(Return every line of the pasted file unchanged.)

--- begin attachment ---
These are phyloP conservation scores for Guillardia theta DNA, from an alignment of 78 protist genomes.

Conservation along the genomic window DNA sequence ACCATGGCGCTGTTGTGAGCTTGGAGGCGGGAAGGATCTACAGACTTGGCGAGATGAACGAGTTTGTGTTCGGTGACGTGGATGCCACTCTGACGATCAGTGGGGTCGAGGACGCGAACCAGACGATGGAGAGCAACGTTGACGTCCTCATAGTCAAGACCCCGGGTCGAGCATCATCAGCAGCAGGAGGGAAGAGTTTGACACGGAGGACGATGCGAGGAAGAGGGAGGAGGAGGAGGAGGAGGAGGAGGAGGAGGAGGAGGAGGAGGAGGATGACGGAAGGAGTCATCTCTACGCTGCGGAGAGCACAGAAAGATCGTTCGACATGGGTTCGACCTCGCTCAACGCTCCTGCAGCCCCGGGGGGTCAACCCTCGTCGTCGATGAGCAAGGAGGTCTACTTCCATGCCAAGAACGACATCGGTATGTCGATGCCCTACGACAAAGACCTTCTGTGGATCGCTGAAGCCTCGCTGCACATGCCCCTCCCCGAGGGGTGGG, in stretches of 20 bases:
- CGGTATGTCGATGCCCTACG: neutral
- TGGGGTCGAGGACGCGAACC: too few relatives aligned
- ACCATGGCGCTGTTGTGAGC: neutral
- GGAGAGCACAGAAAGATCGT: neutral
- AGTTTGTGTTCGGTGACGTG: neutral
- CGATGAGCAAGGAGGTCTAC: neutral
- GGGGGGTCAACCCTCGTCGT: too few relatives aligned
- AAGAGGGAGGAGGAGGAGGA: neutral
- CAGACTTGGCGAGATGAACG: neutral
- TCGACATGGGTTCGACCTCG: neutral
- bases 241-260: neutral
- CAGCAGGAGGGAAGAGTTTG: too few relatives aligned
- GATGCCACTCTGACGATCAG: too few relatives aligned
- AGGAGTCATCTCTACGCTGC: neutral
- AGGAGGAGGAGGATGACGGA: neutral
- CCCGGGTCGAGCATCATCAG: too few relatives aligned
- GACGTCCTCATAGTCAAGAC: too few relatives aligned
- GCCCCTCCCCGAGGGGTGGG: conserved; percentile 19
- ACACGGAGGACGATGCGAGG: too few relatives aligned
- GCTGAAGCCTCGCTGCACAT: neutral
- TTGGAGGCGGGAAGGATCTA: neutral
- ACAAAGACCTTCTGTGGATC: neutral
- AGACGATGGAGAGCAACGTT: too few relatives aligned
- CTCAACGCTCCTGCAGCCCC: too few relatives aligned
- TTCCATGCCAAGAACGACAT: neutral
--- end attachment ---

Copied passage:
These are phyloP conservation scores for Guillardia theta DNA, from an alignment of 78 protist genomes.

Conservation along the genomic window DNA sequence ACCATGGCGCTGTTGTGAGCTTGGAGGCGGGAAGGATCTACAGACTTGGCGAGATGAACGAGTTTGTGTTCGGTGACGTGGATGCCACTCTGACGATCAGTGGGGTCGAGGACGCGAACCAGACGATGGAGAGCAACGTTGACGTCCTCATAGTCAAGACCCCGGGTCGAGCATCATCAGCAGCAGGAGGGAAGAGTTTGACACGGAGGACGATGCGAGGAAGAGGGAGGAGGAGGAGGAGGAGGAGGAGGAGGAGGAGGAGGAGGAGGAGGATGACGGAAGGAGTCATCTCTACGCTGCGGAGAGCACAGAAAGATCGTTCGACATGGGTTCGACCTCGCTCAACGCTCCTGCAGCCCCGGGGGGTCAACCCTCGTCGTCGATGAGCAAGGAGGTCTACTTCCATGCCAAGAACGACATCGGTATGTCGATGCCCTACGACAAAGACCTTCTGTGGATCGCTGAAGCCTCGCTGCACATGCCCCTCCCCGAGGGGTGGG, in stretches of 20 bases:
- CGGTATGTCGATGCCCTACG: neutral
- TGGGGTCGAGGACGCGAACC: too few relatives aligned
- ACCATGGCGCTGTTGTGAGC: neutral
- GGAGAGCACAGAAAGATCGT: neutral
- AGTTTGTGTTCGGTGACGTG: neutral
- CGATGAGCAAGGAGGTCTAC: neutral
- GGGGGGTCAACCCTCGTCGT: too few relatives aligned
- AAGAGGGAGGAGGAGGAGGA: neutral
- CAGACTTGGCGAGATGAACG: neutral
- TCGACATGGGTTCGACCTCG: neutral
- bases 241-260: neutral
- CAGCAGGAGGGAAGAGTTTG: too few relatives aligned
- GATGCCACTCTGACGATCAG: too few relatives aligned
- AGGAGTCATCTCTACGCTGC: neutral
- AGGAGGAGGAGGATGACGGA: neutral
- CCCGGGTCGAGCATCATCAG: too few relatives aligned
- GACGTCCTCATAGTCAAGAC: too few relatives aligned
- GCCCCTCCCCGAGGGGTGGG: conserved; percentile 19
- ACACGGAGGACGATGCGAGG: too few relatives aligned
- GCTGAAGCCTCGCTGCACAT: neutral
- TTGGAGGCGGGAAGGATCTA: neutral
- ACAAAGACCTTCTGTGGATC: neutral
- AGACGATGGAGAGCAACGTT: too few relatives aligned
- CTCAACGCTCCTGCAGCCCC: too few relatives aligned
- TTCCATGCCAAGAACGACAT: neutral